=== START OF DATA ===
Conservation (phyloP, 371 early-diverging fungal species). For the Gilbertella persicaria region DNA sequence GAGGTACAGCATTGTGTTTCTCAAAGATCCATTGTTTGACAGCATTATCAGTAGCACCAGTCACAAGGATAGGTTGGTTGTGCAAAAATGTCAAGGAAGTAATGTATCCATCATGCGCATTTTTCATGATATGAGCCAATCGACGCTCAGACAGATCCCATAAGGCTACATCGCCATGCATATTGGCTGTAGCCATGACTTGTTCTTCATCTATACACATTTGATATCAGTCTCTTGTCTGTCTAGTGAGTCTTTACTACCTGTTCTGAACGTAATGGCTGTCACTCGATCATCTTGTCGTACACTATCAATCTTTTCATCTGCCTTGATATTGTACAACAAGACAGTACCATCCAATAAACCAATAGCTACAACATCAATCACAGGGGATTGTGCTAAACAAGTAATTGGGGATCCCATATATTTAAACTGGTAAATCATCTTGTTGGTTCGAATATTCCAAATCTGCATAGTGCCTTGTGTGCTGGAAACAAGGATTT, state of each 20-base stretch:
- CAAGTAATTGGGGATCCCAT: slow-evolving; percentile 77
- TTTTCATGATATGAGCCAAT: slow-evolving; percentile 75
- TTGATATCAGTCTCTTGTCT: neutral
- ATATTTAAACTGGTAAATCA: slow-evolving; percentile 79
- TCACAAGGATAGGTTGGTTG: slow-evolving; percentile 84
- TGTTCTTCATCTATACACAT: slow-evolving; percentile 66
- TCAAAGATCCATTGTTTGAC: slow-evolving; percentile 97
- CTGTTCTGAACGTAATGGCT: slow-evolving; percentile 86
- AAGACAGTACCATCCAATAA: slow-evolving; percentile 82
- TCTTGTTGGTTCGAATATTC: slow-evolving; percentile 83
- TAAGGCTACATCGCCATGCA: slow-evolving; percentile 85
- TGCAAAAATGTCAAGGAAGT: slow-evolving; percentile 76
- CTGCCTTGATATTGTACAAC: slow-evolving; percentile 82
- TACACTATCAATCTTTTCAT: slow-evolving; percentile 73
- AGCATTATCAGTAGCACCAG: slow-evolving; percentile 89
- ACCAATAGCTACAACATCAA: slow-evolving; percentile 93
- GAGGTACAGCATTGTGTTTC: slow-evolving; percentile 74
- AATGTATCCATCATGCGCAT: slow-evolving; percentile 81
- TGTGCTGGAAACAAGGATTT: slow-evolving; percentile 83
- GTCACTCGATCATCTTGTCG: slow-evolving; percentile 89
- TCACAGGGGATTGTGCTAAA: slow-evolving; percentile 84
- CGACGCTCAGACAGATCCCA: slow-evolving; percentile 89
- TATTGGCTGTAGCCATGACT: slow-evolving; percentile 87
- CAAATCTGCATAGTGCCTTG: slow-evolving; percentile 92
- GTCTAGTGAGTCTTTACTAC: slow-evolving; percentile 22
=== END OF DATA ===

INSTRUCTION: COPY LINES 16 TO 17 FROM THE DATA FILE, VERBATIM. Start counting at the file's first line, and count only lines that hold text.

- AGCATTATCAGTAGCACCAG: slow-evolving; percentile 89
- ACCAATAGCTACAACATCAA: slow-evolving; percentile 93